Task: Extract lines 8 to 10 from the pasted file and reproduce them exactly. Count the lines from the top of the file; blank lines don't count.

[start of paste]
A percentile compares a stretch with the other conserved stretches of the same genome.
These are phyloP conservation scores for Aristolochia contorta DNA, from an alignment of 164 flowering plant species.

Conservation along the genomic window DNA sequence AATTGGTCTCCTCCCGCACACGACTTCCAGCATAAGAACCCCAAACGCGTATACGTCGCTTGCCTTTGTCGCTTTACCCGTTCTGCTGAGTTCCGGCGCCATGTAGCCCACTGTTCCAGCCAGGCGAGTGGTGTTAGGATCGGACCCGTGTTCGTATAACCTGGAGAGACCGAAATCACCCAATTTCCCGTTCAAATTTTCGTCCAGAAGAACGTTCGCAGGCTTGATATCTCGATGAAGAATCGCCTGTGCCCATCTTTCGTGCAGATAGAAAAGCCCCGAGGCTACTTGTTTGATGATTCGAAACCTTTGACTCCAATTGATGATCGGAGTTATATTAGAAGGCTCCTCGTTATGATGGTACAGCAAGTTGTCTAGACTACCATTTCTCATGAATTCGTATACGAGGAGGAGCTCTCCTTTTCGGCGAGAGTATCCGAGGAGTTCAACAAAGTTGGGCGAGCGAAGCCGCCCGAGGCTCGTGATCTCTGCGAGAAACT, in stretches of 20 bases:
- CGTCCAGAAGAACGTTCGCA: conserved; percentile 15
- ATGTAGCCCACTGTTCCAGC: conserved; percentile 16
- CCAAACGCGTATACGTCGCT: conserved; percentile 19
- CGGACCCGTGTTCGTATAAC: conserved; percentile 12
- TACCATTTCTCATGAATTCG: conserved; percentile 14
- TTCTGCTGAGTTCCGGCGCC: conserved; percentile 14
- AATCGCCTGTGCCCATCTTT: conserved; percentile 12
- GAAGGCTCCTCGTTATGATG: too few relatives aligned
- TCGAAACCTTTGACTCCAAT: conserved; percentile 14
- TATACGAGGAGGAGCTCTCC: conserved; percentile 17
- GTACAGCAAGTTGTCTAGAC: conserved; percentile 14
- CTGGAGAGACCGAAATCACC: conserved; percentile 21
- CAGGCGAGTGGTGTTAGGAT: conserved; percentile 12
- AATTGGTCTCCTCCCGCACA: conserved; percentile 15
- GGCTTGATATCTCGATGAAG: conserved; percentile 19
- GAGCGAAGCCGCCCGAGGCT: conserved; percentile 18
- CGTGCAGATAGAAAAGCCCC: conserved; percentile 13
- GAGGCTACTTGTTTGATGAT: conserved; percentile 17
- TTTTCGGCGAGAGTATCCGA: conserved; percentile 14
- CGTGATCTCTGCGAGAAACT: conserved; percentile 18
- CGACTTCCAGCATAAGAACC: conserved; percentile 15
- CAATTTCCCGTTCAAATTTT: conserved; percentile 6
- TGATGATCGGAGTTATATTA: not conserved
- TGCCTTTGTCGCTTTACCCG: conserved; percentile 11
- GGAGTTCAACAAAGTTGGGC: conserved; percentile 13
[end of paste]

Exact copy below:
- TACCATTTCTCATGAATTCG: conserved; percentile 14
- TTCTGCTGAGTTCCGGCGCC: conserved; percentile 14
- AATCGCCTGTGCCCATCTTT: conserved; percentile 12